# The Scala Standard Library

The Scala standard library consists of the package `scala`

with a
number of classes and modules. Some of these classes are described in
the following.

## Root Classes

The root of this hierarchy is formed by class `Any`

.
Every class in a Scala execution environment inherits directly or
indirectly from this class. Class `Any`

has two direct
subclasses: `AnyRef`

and `AnyVal`

.

The subclass `AnyRef`

represents all values which are represented
as objects in the underlying host system. Classes written in other languages
inherit from `scala.AnyRef`

.

The predefined subclasses of class `AnyVal`

describe
values which are not implemented as objects in the underlying host
system.

User-defined Scala classes which do not explicitly inherit from
`AnyVal`

inherit directly or indirectly from `AnyRef`

. They can
not inherit from both `AnyRef`

and `AnyVal`

.

Classes `AnyRef`

and `AnyVal`

are required to provide only
the members declared in class `Any`

, but implementations may add
host-specific methods to these classes (for instance, an
implementation may identify class `AnyRef`

with its own root
class for objects).

The signatures of these root classes are described by the following definitions.

The type test `$x$.isInstanceOf[$T$]`

is equivalent to a typed
pattern match

where the type $T'$ is the same as $T$ except if $T$ is
of the form $D$ or $D[\mathit{tps}]$ where $D$ is a type member of some outer class $C$.
In this case $T'$ is `$C$#$D$`

(or `$C$#$D[tps]$`

, respectively), whereas $T$ itself would expand to `$C$.this.$D[tps]$`

.
In other words, an `isInstanceOf`

test does not check that types have the same enclosing instance.

The test `$x$.asInstanceOf[$T$]`

is treated specially if $T$ is a
numeric value type. In this case the cast will
be translated to an application of a conversion method
`x.to$T$`

. For non-numeric values $x$ the operation will raise a
`ClassCastException`

.

## Value Classes

Value classes are classes whose instances are not represented as
objects by the underlying host system. All value classes inherit from
class `AnyVal`

. Scala implementations need to provide the
value classes `Unit`

, `Boolean`

, `Double`

, `Float`

,
`Long`

, `Int`

, `Char`

, `Short`

, and `Byte`

(but are free to provide others as well).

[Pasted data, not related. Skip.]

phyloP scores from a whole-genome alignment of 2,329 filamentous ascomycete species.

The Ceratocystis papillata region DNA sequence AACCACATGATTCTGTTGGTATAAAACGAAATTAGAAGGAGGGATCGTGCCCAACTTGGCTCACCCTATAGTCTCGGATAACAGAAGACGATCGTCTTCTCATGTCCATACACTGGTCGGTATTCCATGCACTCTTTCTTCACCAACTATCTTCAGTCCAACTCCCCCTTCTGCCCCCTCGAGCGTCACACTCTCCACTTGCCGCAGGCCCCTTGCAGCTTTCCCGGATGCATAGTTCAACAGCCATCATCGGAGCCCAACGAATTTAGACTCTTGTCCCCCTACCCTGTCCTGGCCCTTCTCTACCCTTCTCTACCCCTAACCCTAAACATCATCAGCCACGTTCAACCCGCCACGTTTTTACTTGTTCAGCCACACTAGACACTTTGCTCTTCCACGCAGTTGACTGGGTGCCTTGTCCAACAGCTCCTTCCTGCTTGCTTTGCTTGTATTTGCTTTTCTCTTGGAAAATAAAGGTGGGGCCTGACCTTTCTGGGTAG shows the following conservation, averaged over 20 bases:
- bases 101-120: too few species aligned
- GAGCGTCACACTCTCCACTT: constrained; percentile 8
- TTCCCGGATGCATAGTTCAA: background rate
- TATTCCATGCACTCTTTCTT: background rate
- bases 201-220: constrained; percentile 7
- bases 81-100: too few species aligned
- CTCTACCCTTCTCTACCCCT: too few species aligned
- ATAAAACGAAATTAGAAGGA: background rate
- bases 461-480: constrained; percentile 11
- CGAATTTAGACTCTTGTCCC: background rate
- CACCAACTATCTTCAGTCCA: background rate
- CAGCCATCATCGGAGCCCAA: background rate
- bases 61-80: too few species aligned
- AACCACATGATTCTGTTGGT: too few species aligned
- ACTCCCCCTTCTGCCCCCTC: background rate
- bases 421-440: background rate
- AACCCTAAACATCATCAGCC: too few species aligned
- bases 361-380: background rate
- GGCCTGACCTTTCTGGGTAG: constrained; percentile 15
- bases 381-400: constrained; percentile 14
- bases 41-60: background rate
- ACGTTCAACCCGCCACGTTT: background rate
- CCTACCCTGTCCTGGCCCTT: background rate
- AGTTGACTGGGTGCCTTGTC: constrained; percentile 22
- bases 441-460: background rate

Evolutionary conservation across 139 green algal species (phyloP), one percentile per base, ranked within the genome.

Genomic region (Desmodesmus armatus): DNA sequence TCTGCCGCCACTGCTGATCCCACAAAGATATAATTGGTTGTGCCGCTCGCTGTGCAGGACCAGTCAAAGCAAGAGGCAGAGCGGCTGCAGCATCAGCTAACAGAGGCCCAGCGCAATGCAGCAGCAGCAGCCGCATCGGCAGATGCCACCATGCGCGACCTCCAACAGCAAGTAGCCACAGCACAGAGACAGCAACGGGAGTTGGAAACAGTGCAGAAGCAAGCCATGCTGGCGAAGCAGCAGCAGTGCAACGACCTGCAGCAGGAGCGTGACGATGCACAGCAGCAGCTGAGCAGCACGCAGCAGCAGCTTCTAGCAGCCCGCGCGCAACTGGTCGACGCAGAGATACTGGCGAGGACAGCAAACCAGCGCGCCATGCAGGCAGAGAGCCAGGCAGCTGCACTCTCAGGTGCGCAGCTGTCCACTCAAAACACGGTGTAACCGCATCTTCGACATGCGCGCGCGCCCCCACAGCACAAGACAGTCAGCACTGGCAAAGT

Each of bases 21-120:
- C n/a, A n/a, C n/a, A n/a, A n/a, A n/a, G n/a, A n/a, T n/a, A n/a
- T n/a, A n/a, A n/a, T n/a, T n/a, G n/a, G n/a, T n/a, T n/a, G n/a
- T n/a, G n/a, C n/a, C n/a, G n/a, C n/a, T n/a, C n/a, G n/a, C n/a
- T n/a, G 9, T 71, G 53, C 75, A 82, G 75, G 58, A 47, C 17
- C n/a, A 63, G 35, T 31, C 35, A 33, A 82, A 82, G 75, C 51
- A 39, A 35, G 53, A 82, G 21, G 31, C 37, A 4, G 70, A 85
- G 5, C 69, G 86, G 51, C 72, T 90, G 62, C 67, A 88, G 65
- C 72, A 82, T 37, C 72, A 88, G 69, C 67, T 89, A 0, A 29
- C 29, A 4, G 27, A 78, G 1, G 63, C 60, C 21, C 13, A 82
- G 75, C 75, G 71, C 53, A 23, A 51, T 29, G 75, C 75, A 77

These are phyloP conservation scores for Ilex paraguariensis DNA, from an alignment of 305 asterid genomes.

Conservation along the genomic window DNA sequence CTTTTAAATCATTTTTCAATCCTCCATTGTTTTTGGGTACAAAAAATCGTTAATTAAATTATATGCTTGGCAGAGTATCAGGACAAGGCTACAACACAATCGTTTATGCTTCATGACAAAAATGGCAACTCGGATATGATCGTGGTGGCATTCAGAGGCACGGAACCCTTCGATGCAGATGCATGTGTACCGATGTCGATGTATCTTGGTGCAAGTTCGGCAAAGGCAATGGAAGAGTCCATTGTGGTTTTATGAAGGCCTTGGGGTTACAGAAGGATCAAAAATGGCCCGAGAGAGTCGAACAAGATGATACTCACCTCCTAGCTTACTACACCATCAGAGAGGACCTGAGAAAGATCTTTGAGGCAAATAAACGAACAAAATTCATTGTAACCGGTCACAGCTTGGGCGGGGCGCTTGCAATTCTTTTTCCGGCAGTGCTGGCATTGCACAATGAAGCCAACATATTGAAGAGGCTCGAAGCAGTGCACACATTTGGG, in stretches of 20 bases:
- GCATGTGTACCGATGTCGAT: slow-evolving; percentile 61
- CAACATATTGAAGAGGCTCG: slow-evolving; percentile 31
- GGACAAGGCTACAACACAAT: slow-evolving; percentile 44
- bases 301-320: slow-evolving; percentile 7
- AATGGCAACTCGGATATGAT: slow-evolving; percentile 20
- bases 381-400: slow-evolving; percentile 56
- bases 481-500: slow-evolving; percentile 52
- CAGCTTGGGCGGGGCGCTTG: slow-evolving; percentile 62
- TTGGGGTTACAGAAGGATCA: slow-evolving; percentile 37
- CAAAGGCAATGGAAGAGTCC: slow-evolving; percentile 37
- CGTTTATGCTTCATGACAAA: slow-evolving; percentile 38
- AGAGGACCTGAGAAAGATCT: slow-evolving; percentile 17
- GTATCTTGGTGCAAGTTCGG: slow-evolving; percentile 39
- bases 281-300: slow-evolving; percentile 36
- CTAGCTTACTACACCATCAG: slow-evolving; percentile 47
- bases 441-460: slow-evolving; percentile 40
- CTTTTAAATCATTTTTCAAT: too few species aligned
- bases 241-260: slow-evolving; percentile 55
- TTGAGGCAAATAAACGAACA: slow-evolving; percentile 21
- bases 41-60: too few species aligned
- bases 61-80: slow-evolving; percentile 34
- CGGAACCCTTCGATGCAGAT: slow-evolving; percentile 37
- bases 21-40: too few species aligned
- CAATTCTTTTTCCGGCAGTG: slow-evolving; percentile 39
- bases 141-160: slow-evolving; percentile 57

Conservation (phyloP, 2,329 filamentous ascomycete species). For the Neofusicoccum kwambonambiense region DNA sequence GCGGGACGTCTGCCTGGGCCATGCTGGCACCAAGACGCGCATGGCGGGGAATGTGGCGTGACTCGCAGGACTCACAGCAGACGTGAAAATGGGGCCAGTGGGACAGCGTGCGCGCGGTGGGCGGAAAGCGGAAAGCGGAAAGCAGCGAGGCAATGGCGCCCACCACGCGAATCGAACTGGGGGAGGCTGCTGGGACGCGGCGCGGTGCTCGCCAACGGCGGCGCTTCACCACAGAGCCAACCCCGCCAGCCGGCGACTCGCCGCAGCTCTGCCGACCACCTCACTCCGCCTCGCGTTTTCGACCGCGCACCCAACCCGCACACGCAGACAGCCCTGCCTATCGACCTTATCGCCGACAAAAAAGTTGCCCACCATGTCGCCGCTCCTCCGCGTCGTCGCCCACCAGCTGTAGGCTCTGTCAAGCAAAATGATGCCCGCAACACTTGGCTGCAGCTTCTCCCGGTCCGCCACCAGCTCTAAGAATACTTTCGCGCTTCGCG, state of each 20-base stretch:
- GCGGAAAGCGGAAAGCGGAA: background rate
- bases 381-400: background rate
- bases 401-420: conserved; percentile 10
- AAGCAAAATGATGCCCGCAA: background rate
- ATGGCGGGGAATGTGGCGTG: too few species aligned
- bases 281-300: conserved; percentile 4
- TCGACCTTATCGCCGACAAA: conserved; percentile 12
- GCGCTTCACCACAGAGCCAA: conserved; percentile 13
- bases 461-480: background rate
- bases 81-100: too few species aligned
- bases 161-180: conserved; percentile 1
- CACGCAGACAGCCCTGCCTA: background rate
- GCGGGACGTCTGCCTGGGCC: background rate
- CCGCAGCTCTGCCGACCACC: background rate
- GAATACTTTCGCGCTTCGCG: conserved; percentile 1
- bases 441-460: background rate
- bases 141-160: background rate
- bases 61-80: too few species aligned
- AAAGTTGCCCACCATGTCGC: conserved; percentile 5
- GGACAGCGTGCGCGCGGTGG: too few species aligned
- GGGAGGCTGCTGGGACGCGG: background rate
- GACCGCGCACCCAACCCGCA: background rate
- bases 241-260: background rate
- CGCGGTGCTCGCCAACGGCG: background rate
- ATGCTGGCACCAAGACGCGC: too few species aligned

The signatures of these classes are defined in the following.

### Numeric Value Types

Classes `Double`

, `Float`

,
`Long`

, `Int`

, `Char`

, `Short`

, and `Byte`

are together called *numeric value types*. Classes `Byte`

,
`Short`

, or `Char`

are called *subrange types*.
Subrange types, as well as `Int`

and `Long`

are called *integer types*, whereas `Float`

and `Double`

are called *floating point types*.

Numeric value types are ranked in the following partial order:

`Byte`

and `Short`

are the lowest-ranked types in this order,
whereas `Double`

is the highest-ranked. Ranking does *not*
imply a conformance relationship; for
instance `Int`

is not a subtype of `Long`

. However, object
`Predef`

defines views
from every numeric value type to all higher-ranked numeric value types.
Therefore, lower-ranked types are implicitly converted to higher-ranked types
when required by the context.

Given two numeric value types $S$ and $T$, the *operation type* of
$S$ and $T$ is defined as follows: If both $S$ and $T$ are subrange
types then the operation type of $S$ and $T$ is `Int`

. Otherwise
the operation type of $S$ and $T$ is the larger of the two types wrt
ranking. Given two numeric values $v$ and $w$ the operation type of
$v$ and $w$ is the operation type of their run-time types.

Any numeric value type $T$ supports the following methods.

- Comparison methods for equals (
`==`

), not-equals (`!=`

), less-than (`<`

), greater-than (`>`

), less-than-or-equals (`<=`

), greater-than-or-equals (`>=`

), which each exist in 7 overloaded alternatives. Each alternative takes a parameter of some numeric value type. Its result type is type`Boolean`

. The operation is evaluated by converting the receiver and its argument to their operation type and performing the given comparison operation of that type. - Arithmetic methods addition (
`+`

), subtraction (`-`

), multiplication (`*`

), division (`/`

), and remainder (`%`

), which each exist in 7 overloaded alternatives. Each alternative takes a parameter of some numeric value type $U$. Its result type is the operation type of $T$ and $U$. The operation is evaluated by converting the receiver and its argument to their operation type and performing the given arithmetic operation of that type. - Parameterless arithmetic methods identity (
`+`

) and negation (`-`

), with result type $T$. The first of these returns the receiver unchanged, whereas the second returns its negation. - Conversion methods
`toByte`

,`toShort`

,`toChar`

,`toInt`

,`toLong`

,`toFloat`

,`toDouble`

which convert the receiver object to the target type, using the rules of Java's numeric type cast operation. The conversion might truncate the numeric value (as when going from`Long`

to`Int`

or from`Int`

to`Byte`

) or it might lose precision (as when going from`Double`